Our Drive To Paracas On The Pan American Highway
With our rental car topped up with gas, Bob and I headed south from Lima into the desert along the Pan American Highway towards our next stop at the village of Paracas located 15 kilometres south of the town of Pisco, in Peru. The Pan American Highway runs along the Pacific Ocean coastline and is bordered on the left by sweeping desert landscape. Huge hills, dare I say mountains, of sand, bisected by valleys and gullies, dominate the countryside.
We stopped for a break along the Pan American Highway. Few visitors to Peru ever drive this roadway. Most travelers head to the Andes Mountains and the Inca Ruins, or they make their way into the lush world of the Amazonian jungles on the other side of the Andes. We will travel to all those locations on this trip, but on this day, we stopped on the Pan American Highway for a closer look at the endless desert. Very few plants were in sight except those growing along the very edge of the highway.
This desert reminded us of many other deserts through which we have traveled on our trips around the world, deserts such as the Kalahari and the Gobi. This Peruvian desert resembles a dry moonscape.
Bob and I took a break for lunch at the beach on the Pacific coastline near Playa Sarapampa. This coast is famous around the world as the home of the world’s longest breaking waves. On this day, there were no surfers, but when the waves break big, this a popular place.
With our car in direct view behind us, I prepared lunch on the Pacific Ocean beach near Playa Sarapampa. My colourful gingham tablecloth goes with us most everywhere we travel.
It was a sunny, clear day when we visited this beach, but here, on the edge of the desert, it rarely ever rains.
For an hour or so, the sun beat down on us as we enjoyed a little picnic and walked in the surf. Hundreds of shorebirds raced to and fro searching for tidbits washed up in the waves, but then retreated as quickly as possible to avoid getting caught by the incoming rush of water.
Back on the Pan American highway, we came upon rudimentary dwellings that have been erected in the most unexpected locations.
Adobe-walled homes, along with animals enclosed behind stone walls, sit right beside the roadway making it necessary to watch out for farm animals, stray dogs, and people pushing handcarts.
Our route took us past many rivers during the early part of the day, rivers such as the Quebrada Chilca, the Rio Mala, and Quebrada Omas. All along the banks of these rivers, the desert has been turned into a lush and green border of vegetation.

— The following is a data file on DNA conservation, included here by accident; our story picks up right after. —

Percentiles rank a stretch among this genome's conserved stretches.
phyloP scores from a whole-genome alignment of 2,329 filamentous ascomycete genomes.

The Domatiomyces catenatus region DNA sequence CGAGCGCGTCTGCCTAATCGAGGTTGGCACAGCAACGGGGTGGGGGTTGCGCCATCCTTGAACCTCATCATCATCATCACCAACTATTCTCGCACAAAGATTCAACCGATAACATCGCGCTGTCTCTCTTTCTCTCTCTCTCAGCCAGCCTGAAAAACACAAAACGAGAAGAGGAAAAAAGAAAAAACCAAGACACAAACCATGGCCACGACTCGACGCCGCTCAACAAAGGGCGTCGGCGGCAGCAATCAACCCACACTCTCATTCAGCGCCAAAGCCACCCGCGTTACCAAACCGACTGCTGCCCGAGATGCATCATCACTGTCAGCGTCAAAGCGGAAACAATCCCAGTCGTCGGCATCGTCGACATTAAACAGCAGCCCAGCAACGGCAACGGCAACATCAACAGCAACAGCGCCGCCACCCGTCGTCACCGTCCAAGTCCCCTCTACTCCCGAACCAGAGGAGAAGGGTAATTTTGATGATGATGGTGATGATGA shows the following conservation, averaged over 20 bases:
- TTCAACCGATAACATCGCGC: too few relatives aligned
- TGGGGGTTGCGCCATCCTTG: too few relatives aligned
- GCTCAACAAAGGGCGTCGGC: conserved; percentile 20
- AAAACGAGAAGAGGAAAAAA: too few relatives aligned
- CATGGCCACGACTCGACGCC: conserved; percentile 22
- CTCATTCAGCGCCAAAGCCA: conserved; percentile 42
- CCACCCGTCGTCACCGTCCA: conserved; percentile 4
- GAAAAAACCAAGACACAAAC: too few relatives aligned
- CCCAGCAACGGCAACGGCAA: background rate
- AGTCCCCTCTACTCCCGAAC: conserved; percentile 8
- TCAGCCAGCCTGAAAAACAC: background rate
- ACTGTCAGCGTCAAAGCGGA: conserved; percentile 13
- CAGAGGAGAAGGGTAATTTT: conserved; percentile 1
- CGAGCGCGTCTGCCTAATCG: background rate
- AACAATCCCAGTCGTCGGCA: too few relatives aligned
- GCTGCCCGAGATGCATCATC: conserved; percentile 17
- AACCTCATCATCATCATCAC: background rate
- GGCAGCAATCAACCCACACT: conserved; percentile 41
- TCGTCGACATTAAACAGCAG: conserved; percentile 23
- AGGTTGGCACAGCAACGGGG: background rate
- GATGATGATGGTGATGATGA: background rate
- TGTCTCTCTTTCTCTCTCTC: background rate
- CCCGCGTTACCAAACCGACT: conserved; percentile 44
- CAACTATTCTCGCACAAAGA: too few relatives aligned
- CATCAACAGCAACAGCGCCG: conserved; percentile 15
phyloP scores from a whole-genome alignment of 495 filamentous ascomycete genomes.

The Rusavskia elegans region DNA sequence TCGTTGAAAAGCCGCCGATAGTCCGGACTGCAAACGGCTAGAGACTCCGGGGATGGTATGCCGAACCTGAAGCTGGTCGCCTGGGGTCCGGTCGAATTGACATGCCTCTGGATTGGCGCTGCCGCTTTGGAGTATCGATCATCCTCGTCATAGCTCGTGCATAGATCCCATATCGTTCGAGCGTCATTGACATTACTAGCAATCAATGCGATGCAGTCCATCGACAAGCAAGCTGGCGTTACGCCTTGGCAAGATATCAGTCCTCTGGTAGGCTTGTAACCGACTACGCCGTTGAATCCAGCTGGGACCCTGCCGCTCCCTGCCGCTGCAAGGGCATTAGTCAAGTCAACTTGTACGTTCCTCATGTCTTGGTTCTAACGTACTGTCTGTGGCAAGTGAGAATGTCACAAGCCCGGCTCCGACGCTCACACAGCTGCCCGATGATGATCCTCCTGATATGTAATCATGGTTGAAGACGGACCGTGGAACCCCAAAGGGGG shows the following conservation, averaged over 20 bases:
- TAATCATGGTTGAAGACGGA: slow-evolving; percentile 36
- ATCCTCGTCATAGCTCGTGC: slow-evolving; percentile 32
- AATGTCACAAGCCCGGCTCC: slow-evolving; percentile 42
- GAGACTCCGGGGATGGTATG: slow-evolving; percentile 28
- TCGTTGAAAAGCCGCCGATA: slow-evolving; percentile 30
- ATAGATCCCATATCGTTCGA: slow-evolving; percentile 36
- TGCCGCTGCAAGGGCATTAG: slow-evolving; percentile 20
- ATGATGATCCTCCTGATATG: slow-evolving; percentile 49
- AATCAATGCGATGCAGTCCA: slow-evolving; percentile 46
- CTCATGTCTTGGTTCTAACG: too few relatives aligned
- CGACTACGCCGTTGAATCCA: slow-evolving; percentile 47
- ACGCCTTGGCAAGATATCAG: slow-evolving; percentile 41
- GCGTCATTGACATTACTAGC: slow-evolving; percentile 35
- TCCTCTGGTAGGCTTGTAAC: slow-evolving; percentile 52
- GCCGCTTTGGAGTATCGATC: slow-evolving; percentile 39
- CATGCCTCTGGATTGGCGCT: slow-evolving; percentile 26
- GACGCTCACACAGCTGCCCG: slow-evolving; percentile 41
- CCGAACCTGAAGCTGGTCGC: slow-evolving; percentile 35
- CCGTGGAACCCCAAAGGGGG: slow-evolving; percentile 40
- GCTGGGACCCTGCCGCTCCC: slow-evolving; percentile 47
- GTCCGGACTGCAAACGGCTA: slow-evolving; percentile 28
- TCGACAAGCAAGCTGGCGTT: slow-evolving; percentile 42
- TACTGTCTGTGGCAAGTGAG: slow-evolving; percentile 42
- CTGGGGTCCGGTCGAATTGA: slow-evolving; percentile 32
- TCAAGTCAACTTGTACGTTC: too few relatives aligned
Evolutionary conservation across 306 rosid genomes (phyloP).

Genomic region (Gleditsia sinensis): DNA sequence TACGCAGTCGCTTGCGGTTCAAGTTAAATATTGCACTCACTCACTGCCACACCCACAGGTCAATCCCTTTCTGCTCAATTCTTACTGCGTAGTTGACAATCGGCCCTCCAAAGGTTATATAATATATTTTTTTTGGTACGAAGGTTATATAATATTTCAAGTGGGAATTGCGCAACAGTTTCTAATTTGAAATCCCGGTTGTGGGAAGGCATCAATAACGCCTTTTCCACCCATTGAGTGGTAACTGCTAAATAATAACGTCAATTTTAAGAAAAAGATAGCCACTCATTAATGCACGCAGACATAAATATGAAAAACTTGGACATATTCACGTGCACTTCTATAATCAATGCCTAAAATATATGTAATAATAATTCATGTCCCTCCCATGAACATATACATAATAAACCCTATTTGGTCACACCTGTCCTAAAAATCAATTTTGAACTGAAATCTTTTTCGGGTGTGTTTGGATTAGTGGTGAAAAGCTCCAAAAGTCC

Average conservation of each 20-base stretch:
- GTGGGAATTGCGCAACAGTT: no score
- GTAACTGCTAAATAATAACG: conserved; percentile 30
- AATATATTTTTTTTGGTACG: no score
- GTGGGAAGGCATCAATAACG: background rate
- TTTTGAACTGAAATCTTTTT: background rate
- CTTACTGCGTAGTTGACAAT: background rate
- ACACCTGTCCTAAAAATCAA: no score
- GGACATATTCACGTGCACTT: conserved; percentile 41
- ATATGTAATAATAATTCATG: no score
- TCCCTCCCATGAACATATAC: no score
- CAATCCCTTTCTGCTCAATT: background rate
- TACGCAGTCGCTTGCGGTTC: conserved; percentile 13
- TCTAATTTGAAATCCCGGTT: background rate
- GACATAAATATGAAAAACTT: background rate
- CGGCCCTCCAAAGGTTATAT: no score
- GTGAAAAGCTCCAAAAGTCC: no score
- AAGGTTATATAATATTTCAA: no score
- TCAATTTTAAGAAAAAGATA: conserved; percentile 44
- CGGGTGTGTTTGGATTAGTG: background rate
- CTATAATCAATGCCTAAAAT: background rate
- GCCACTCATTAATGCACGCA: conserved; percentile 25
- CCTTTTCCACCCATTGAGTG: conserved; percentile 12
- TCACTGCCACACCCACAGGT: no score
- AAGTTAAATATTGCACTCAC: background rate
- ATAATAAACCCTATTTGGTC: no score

We came upon a young boy who was guarding a field of corncobs spread out in the sun to dry.
At night, he sleeps in his teepee at the edge of the field to protect his drying corn from thieves.
It is a common sight to see hardworking people carrying their wares to market on their backs. As we drove through the countryside, we saw many people burdened with heavy bags of produce…
while others were prosperous enough to own mules and a cart.
In fact, mule-drawn or donkey-drawn carts were a fairly common form of transportation.
I was fascinated by the hardware stores that sell quite a different variety of products from our stores at home…various types of wooden poles and thatched mats.
As we motored along, it was common to see farmers bringing their harvest from the fields in huge woven baskets to waiting trucks.
Peru is located in an active earthquake zone.
Along certain stretches of the coast, it unnerved us to see cracks or fault lines in the earth’s crust.
Towards day’s end, we arrived at Hotel Paracas in the village of Paracas south of the town of Pisco. In the 1940s, this establishment was a vacation destination for the elite. It is absolutely beautiful…like an oasis in the middle of the desert except that the ocean borders the backside of the property.
The gardens were filled with lush green plants and punctuated with gorgeous, tropical flowers. Lots of palm trees grow on the beach property, and given the constant onshore breeze, they undulated gracefully above the numerous swimming pools.
After a long day of driving through the desert, it was a real pleasure to be staying here in such a relaxing and lush, tropical environment.